To use all functions of this page, please activate cookies in your browser.
With an accout for my.bionity.com you can always see everything at a glance – and you can configure your own website and individual newsletter.
- My watch list
- My saved searches
- My saved topics
- My newsletter
Fucus serratus is a seaweed of the north Atlantic Ocean, known as toothed wrack or serrated wrack.  It is olive–brown in colour and similar to F. vesiculosus and Fucus spiralis. It grows from a discoid holdfast. The fronds are flat, about 2 cm wide, bifurcating, and up to 1 m long including a short stipe. It branches irregularly dichotomously. The flattened blade has a distinct midrib and is readily distinguished from related taxa by the serrated edge of the fronds. It does not have air vesicles, such as are found in F. vesiculosus, nor is it spirally twisted like F. spiralis.
Additional recommended knowledge
The reproductive bodies form in conceptacles sunken in receptacles towards the tips on the branches. In these conceptacles oogonia and antheridia are produced and after meiosis the oogonia and anteridia are released. Fertilisation follows and the zygote develops, settles and grows directly into the diploid sporophyte plant.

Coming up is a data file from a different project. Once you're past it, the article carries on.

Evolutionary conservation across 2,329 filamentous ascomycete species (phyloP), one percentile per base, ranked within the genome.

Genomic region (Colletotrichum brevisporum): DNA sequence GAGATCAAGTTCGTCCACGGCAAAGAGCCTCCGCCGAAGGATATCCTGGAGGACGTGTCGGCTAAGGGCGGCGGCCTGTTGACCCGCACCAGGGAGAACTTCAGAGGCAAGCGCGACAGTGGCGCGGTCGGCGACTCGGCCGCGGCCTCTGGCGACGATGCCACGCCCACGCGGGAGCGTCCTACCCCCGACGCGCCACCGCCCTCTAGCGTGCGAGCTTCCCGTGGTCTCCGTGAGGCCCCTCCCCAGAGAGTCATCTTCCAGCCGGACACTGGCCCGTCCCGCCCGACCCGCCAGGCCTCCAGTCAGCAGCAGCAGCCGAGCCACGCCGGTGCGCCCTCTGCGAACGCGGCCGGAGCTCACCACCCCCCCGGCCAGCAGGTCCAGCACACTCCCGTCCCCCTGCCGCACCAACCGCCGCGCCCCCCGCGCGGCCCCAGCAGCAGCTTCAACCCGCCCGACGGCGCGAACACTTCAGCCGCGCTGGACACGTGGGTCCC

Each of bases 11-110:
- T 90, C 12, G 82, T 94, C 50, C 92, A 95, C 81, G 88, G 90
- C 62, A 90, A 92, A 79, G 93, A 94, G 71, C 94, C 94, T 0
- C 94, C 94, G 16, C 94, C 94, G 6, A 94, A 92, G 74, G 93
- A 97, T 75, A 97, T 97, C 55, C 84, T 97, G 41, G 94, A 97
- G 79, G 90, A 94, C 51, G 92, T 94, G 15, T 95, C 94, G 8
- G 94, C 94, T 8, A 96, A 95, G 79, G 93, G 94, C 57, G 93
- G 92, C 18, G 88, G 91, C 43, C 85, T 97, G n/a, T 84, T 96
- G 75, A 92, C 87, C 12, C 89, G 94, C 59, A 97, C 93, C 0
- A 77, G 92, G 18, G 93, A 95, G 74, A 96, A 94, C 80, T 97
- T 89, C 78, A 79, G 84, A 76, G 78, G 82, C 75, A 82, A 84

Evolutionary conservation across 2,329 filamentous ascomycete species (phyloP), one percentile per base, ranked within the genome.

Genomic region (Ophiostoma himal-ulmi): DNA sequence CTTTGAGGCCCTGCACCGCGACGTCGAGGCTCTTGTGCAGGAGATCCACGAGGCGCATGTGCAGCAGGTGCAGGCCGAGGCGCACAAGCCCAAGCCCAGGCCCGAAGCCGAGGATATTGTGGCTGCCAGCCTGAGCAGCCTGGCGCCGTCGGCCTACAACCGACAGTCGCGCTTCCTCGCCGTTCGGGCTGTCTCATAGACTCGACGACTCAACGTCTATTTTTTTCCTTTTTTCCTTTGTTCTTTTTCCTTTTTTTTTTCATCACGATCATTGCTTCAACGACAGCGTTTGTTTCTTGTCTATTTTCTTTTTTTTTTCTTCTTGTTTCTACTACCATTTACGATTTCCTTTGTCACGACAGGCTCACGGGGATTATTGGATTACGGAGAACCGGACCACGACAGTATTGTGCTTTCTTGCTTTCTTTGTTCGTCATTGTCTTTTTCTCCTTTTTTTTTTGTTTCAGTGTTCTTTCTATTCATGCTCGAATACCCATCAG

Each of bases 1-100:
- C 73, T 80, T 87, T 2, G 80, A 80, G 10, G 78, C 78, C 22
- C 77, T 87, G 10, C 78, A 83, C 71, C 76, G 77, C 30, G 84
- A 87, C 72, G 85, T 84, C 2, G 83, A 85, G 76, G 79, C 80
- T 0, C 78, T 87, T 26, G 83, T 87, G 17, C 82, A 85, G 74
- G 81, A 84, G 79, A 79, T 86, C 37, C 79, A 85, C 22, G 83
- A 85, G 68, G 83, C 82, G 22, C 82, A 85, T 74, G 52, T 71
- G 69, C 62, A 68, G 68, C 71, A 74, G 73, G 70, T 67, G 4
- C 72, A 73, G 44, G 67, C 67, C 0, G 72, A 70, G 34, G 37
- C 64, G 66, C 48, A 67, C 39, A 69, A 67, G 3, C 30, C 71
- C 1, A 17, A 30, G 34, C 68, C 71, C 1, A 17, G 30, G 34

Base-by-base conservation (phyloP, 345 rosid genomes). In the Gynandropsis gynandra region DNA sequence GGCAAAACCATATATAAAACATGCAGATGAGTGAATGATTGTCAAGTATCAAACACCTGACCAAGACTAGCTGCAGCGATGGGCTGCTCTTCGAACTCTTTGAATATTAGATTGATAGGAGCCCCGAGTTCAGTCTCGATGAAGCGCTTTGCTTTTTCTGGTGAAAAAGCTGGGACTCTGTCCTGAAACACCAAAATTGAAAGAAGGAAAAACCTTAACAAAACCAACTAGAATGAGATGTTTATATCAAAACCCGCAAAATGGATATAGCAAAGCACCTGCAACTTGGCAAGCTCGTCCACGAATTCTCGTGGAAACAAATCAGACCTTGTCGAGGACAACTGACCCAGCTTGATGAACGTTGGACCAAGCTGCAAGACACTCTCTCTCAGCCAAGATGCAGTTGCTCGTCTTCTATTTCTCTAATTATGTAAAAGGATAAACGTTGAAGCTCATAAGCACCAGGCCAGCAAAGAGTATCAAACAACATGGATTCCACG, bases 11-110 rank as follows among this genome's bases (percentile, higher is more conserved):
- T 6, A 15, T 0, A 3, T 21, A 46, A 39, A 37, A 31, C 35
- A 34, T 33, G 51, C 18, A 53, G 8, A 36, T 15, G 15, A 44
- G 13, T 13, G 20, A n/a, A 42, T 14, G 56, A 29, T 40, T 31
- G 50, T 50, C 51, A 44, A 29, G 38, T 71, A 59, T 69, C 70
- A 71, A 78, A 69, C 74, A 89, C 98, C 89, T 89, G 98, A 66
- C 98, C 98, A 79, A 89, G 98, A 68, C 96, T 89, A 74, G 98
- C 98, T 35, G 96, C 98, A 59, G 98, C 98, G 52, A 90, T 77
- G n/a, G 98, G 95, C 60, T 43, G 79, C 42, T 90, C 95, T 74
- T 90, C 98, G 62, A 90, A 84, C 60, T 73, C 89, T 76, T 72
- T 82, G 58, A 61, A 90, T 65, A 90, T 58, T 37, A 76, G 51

Distribution and ecology
Fucus serratus is found along the Atlantic coast of Europe from Svalbard to Portugal, in the Canary Islands and on the shores of north-east America.  It introduced to Iceland and the Faroes by humans within the last 1000 years where it was first noted in a phycological survey in 1900. It grows very well on slow draining shores where it may occupy up to a third of the area of the entire seashore.  It often dominates the rocky parts of the lower shore, exposed or emersed in rock pools, on all but the most exposed shores. 
F. serratus is used in Ireland and France for the production of cosmetics and for thalassotherapy.
|This article is licensed under the GNU Free Documentation License. It uses material from the Wikipedia article "Fucus_serratus". A list of authors is available in Wikipedia.|